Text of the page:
NDAB16011U Logic in Computer Science (LICS)
BSc Programme in Computer Science
The aim of this course is to provide a firm theoretical
foundation of formal logic, with an emphasis on logics, properties,
techniques and algorithms relevant in computer science. Building on
the students' existing knowledge of Boolean logic and
mathematical reasoning, the course includes both fundamental logic
formalisms and more specialized logics used in modelling,
specification, and verification of programs and hardware systems.
The course covers introductions to
- propositional logic,
- predicate logic,
- temporal logics LTL and CTL,
- model checking,
- binary decision diagrams, and
- formalised proving using a proof assistant.
At course completion, the successful student will have
- Defining logics in terms of syntax, semantics and natural deduction systems, and formal reasoning about logical formulas.
- A selection of specific logics, including propositional logic, predicate logic and temporal logic (e.g. LTL and CTL).
- Fundamental properties of these logics, such as soundness, completeness and decidability.
- Algorithms for transforming logical formulas to normal forms; for deciding fundamental properties of logical formulas such as satisfiability, validity, and entailment; and (symbolic) model checking by binary decision diagrams (BDDs).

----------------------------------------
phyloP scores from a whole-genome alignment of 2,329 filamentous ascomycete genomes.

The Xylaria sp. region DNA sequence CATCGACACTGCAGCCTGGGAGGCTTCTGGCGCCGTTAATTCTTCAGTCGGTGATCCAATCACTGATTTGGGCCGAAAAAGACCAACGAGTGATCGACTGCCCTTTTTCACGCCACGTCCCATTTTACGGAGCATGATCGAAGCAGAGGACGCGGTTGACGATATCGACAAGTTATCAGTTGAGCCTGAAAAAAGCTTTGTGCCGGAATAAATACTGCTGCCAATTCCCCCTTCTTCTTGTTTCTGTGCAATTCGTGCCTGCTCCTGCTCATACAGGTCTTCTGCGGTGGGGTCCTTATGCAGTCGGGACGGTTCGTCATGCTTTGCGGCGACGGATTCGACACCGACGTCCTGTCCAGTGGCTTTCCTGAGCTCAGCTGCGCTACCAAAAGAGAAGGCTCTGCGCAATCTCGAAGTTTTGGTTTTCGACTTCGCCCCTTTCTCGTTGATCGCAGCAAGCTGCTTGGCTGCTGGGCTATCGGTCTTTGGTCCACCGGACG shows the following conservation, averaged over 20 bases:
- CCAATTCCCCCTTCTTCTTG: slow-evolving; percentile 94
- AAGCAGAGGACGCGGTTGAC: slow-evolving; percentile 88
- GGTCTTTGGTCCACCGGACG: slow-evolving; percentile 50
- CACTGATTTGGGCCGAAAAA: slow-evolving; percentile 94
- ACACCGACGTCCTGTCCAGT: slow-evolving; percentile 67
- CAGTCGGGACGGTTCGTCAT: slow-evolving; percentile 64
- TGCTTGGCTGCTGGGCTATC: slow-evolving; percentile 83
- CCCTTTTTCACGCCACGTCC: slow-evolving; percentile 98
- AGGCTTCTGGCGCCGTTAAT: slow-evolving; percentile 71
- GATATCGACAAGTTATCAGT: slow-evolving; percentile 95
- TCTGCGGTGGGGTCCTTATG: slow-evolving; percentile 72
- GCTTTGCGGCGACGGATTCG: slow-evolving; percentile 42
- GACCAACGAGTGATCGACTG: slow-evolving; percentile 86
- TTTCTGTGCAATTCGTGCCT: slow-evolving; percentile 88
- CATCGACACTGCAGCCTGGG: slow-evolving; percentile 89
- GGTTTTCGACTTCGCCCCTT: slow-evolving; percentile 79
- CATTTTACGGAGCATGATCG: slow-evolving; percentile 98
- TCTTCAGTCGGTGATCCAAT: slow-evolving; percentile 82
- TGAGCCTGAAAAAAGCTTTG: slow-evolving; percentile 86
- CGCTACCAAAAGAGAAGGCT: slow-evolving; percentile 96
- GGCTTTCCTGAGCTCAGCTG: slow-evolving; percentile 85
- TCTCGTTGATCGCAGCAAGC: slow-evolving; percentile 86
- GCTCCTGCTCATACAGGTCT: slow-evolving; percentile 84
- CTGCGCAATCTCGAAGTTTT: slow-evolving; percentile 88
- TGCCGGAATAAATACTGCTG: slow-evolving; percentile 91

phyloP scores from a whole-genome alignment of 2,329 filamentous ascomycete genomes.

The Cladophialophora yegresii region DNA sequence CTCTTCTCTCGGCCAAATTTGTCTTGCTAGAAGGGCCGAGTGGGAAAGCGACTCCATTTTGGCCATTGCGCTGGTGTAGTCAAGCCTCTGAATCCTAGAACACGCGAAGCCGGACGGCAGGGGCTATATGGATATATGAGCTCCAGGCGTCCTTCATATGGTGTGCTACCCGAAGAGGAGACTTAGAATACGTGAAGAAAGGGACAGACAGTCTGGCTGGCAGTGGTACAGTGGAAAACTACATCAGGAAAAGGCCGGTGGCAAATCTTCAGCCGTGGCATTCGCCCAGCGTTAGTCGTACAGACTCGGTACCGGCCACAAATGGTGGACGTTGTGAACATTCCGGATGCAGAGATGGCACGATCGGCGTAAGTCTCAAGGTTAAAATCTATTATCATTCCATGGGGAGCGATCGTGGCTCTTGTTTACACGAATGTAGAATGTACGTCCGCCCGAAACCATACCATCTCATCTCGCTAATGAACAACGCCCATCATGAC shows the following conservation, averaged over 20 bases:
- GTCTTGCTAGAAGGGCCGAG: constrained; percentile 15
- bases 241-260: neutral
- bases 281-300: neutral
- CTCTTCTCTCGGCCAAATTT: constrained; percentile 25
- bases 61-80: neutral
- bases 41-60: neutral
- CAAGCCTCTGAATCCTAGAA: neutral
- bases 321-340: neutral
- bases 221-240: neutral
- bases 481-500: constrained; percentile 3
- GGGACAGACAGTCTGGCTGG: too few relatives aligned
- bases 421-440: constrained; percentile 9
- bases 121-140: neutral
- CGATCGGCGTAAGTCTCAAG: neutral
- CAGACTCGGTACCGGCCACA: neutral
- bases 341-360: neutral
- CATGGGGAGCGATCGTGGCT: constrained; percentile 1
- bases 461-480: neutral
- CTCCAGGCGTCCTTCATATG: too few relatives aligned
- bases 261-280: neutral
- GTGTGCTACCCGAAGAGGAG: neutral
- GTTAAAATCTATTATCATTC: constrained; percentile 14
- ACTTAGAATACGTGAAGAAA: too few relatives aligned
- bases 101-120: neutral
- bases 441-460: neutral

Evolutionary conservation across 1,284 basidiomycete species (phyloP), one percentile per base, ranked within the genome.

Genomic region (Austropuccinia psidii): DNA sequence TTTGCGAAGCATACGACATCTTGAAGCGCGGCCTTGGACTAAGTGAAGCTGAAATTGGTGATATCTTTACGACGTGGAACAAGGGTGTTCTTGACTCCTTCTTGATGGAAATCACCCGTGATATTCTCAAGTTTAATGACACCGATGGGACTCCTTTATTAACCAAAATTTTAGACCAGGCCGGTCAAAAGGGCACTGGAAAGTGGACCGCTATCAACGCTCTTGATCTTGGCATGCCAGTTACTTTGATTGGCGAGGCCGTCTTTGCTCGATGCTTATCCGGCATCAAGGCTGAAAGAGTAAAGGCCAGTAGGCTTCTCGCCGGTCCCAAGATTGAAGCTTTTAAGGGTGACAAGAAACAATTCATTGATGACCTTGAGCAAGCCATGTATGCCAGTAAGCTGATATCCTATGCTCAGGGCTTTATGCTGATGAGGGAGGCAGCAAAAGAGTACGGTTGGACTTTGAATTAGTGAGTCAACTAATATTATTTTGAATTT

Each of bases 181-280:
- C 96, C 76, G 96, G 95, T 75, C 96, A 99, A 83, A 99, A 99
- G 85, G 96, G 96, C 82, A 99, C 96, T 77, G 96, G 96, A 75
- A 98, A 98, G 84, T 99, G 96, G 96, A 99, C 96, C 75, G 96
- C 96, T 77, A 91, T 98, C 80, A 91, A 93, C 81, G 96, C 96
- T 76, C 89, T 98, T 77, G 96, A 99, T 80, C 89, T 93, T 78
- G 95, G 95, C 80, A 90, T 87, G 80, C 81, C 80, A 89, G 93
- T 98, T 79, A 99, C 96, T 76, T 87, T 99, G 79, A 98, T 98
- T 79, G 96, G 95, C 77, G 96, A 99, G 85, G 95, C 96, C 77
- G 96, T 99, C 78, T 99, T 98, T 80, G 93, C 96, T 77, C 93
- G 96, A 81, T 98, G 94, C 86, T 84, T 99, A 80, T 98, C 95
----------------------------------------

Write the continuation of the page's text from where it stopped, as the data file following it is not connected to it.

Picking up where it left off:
- Deciding and proving formal properties of logical formulas (e.g. satisfiability, validity, implication and equivalence) both by semantics and natural deduction arguments.
- Proving properties relating logical inference systems and semantics, specifically soundness or completeness.
- Applying specific algorithms for deciding properties of logical formulas: SAT solvers for propositional calculus; model checking LTL/CTL; using BDDs to represent Boolean functions and perform symbolic model checking.
- Performing any of the above in the context of variants of the presented logics.
- Use formal logic to describe real-world situations, express properties of programs and reason about them formally.
- Expected to be "Logic in Computer Science", 2nd Edition; by Michael Huth and Mark Ryan, Cambridge University Press, 2004, ISBN 0-521-54310X.
- Supplementary notes.
Problem solving and programming (PoP) or equivalent: Functions, recursion, lists, user-defined data types.
obligatory written exercises.
- 7,5 ECTS
- Type of assessment
- Written examination, 4 hours under invigilationWritten 4-hour exam with invigilation.
- Exam registration requirements
There will be 6 weekly homework sets during the course: at least 5 of the 6 sets must be completed satisfactorily to qualify for taking the exam. Unsatisfactorily or partially satisfactorily homework solutions can be resubmitted once except for the last homework set, where no resubmission is possible.
- Written aids allowed
- Marking scale
- 7-point grading scale
- Censorship form
- No external censorship
Multiple internal examiners.
Same format as for the ordinary exam. Qualification requires 5 satisfactory homework solutions, including previous solutions already turned in prior to the ordinary exam. These must be handed in no later than 2 weeks before the re-exam.
If less than 10 students are signed up for the re-exam, the re-exam will be an oral exam (30 minutes including grading) after preparation (60 minutes) with written aids only (no electronic aids).
Criteria for exam assesment
See Learning Outcome.
- Theory exercises